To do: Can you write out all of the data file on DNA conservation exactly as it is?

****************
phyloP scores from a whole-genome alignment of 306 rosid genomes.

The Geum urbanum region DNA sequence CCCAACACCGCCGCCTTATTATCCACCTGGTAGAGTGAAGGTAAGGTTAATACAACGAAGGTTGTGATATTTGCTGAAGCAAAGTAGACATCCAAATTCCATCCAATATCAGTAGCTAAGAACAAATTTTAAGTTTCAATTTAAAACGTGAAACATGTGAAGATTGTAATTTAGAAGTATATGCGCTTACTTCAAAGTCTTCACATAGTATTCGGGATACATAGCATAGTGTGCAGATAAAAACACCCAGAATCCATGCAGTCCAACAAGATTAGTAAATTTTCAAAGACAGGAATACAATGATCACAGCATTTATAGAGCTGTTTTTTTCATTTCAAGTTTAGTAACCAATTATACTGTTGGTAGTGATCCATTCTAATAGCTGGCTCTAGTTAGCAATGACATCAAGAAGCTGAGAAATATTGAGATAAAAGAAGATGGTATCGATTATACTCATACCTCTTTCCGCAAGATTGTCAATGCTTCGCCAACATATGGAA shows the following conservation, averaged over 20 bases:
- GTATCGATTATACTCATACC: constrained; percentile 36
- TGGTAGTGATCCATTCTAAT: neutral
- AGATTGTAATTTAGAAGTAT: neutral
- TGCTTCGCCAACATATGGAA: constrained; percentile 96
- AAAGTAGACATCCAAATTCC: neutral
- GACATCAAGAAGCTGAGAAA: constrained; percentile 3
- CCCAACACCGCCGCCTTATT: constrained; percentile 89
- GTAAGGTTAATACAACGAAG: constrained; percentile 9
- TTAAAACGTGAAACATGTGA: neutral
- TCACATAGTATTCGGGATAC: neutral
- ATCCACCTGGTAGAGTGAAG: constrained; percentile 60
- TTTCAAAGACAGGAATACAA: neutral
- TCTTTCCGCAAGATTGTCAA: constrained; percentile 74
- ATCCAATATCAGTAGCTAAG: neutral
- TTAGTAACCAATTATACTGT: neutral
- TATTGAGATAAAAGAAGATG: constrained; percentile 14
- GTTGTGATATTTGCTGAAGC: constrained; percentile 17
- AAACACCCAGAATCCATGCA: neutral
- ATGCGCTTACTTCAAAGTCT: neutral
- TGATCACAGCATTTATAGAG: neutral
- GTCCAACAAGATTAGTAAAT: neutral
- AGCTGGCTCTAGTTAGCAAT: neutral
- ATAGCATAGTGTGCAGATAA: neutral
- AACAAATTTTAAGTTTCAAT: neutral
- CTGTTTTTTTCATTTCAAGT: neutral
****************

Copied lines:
phyloP scores from a whole-genome alignment of 306 rosid genomes.

The Geum urbanum region DNA sequence CCCAACACCGCCGCCTTATTATCCACCTGGTAGAGTGAAGGTAAGGTTAATACAACGAAGGTTGTGATATTTGCTGAAGCAAAGTAGACATCCAAATTCCATCCAATATCAGTAGCTAAGAACAAATTTTAAGTTTCAATTTAAAACGTGAAACATGTGAAGATTGTAATTTAGAAGTATATGCGCTTACTTCAAAGTCTTCACATAGTATTCGGGATACATAGCATAGTGTGCAGATAAAAACACCCAGAATCCATGCAGTCCAACAAGATTAGTAAATTTTCAAAGACAGGAATACAATGATCACAGCATTTATAGAGCTGTTTTTTTCATTTCAAGTTTAGTAACCAATTATACTGTTGGTAGTGATCCATTCTAATAGCTGGCTCTAGTTAGCAATGACATCAAGAAGCTGAGAAATATTGAGATAAAAGAAGATGGTATCGATTATACTCATACCTCTTTCCGCAAGATTGTCAATGCTTCGCCAACATATGGAA shows the following conservation, averaged over 20 bases:
- GTATCGATTATACTCATACC: constrained; percentile 36
- TGGTAGTGATCCATTCTAAT: neutral
- AGATTGTAATTTAGAAGTAT: neutral
- TGCTTCGCCAACATATGGAA: constrained; percentile 96
- AAAGTAGACATCCAAATTCC: neutral
- GACATCAAGAAGCTGAGAAA: constrained; percentile 3
- CCCAACACCGCCGCCTTATT: constrained; percentile 89
- GTAAGGTTAATACAACGAAG: constrained; percentile 9
- TTAAAACGTGAAACATGTGA: neutral
- TCACATAGTATTCGGGATAC: neutral
- ATCCACCTGGTAGAGTGAAG: constrained; percentile 60
- TTTCAAAGACAGGAATACAA: neutral
- TCTTTCCGCAAGATTGTCAA: constrained; percentile 74
- ATCCAATATCAGTAGCTAAG: neutral
- TTAGTAACCAATTATACTGT: neutral
- TATTGAGATAAAAGAAGATG: constrained; percentile 14
- GTTGTGATATTTGCTGAAGC: constrained; percentile 17
- AAACACCCAGAATCCATGCA: neutral
- ATGCGCTTACTTCAAAGTCT: neutral
- TGATCACAGCATTTATAGAG: neutral
- GTCCAACAAGATTAGTAAAT: neutral
- AGCTGGCTCTAGTTAGCAAT: neutral
- ATAGCATAGTGTGCAGATAA: neutral
- AACAAATTTTAAGTTTCAAT: neutral
- CTGTTTTTTTCATTTCAAGT: neutral